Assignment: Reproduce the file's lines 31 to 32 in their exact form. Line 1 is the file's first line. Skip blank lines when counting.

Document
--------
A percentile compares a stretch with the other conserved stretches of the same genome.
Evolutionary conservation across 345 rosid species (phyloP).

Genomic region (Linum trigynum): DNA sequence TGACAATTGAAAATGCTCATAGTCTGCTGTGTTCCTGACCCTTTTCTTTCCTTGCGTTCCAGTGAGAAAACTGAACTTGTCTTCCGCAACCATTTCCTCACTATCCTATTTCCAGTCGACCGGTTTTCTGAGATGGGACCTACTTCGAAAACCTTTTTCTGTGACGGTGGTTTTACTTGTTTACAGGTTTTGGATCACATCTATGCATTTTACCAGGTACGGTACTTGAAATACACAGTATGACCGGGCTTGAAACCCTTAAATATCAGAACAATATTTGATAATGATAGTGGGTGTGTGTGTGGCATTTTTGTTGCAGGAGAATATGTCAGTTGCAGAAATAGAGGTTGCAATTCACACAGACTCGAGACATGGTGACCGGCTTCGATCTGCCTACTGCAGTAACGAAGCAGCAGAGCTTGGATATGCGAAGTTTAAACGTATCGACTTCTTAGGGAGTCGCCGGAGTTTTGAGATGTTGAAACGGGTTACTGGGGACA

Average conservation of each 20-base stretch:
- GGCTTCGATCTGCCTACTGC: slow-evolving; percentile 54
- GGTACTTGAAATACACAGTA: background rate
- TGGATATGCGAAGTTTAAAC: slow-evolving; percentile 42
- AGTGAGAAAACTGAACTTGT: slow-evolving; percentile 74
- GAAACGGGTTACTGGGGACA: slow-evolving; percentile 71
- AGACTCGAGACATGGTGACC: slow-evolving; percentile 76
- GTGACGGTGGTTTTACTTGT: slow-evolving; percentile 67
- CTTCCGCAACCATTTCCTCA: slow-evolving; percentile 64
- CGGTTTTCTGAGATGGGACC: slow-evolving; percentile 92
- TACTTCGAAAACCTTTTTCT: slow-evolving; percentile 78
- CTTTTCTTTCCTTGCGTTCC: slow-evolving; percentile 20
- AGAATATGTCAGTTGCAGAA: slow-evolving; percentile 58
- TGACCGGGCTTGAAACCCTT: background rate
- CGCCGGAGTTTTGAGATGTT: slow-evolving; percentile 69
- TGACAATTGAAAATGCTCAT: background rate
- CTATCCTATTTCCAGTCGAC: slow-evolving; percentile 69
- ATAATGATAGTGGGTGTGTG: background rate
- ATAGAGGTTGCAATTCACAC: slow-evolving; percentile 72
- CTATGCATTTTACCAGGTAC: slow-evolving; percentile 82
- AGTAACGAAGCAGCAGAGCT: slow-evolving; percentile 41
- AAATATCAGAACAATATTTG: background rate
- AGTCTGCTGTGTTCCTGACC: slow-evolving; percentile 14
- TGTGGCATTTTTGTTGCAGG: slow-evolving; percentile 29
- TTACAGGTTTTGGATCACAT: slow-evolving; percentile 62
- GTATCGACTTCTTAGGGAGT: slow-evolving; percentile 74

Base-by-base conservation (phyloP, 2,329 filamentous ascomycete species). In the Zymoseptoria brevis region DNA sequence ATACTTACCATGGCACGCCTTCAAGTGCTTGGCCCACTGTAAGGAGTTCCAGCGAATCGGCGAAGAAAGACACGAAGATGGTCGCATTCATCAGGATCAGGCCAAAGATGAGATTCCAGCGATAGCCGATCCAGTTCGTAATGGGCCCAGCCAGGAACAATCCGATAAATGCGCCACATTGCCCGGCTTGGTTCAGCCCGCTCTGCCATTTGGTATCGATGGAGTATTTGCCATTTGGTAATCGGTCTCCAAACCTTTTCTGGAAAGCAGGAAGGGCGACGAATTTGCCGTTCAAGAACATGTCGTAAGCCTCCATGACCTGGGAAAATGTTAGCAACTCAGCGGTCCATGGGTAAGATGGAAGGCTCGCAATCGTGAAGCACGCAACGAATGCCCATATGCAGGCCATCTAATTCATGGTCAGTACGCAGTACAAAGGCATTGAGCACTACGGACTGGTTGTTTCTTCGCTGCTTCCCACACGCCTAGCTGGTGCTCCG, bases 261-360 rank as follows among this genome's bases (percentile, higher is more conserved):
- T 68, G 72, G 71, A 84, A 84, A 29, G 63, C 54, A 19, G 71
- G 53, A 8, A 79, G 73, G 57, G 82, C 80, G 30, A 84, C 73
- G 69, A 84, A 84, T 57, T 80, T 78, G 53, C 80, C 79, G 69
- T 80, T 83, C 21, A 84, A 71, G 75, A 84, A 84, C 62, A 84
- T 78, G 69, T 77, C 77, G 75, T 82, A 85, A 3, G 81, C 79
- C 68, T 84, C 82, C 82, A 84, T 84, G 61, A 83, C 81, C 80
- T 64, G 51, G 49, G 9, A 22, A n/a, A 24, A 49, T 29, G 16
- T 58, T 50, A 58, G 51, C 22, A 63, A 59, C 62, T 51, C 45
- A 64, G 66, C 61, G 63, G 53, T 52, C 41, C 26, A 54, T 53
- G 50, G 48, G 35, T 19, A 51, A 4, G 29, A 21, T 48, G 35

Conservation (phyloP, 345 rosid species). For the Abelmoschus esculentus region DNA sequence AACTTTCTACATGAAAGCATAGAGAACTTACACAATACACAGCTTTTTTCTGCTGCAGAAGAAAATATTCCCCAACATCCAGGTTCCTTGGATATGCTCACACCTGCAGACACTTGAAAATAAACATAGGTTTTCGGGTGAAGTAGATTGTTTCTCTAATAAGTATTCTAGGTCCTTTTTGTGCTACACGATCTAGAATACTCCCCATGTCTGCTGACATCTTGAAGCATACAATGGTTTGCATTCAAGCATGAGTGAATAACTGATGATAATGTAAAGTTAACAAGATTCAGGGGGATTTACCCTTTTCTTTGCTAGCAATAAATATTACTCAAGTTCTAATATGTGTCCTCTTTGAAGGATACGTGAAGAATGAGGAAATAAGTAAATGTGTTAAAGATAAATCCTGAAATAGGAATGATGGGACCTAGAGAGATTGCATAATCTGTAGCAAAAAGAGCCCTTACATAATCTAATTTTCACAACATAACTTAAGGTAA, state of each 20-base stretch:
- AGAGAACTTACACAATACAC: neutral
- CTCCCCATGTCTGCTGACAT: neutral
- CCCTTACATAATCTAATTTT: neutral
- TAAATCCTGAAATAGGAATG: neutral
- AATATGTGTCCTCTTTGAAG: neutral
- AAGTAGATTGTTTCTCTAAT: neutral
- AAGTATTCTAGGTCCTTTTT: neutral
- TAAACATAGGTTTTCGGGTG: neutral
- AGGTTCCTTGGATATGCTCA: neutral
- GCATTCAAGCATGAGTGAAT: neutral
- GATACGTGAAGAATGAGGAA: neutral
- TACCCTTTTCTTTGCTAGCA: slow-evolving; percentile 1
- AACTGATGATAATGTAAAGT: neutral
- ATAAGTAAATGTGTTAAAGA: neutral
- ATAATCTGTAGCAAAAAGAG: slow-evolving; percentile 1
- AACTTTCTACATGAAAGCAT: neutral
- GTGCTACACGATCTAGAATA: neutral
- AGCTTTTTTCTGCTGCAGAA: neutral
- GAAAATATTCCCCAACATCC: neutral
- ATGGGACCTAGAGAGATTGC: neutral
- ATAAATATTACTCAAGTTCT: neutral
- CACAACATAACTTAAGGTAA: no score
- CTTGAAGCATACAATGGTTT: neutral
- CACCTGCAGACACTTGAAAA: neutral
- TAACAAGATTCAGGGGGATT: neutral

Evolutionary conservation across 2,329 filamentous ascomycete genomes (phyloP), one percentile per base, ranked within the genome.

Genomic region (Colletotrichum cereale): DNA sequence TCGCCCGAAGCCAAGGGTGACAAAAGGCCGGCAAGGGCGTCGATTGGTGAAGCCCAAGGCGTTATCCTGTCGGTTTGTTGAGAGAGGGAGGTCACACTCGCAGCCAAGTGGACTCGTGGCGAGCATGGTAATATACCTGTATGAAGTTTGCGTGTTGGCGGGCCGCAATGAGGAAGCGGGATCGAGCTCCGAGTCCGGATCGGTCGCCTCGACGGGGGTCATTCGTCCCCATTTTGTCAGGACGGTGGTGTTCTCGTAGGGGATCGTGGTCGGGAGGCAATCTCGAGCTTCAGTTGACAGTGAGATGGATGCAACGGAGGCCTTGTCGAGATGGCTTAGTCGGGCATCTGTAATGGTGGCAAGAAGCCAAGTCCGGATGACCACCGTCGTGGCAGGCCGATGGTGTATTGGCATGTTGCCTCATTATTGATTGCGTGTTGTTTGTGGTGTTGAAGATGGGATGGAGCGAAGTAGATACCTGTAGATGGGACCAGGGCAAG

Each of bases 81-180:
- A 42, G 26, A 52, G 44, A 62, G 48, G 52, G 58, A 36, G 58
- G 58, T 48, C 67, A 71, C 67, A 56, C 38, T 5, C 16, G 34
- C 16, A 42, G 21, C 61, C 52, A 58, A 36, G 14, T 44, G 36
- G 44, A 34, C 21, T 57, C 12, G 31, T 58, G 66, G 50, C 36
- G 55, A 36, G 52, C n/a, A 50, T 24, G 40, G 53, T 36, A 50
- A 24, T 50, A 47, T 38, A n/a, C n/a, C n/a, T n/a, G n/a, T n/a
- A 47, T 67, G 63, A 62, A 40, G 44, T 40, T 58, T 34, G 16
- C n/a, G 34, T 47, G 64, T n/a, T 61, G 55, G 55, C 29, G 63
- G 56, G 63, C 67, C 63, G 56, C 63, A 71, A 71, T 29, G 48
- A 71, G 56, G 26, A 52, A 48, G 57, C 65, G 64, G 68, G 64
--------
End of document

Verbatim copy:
- T 68, G 72, G 71, A 84, A 84, A 29, G 63, C 54, A 19, G 71
- G 53, A 8, A 79, G 73, G 57, G 82, C 80, G 30, A 84, C 73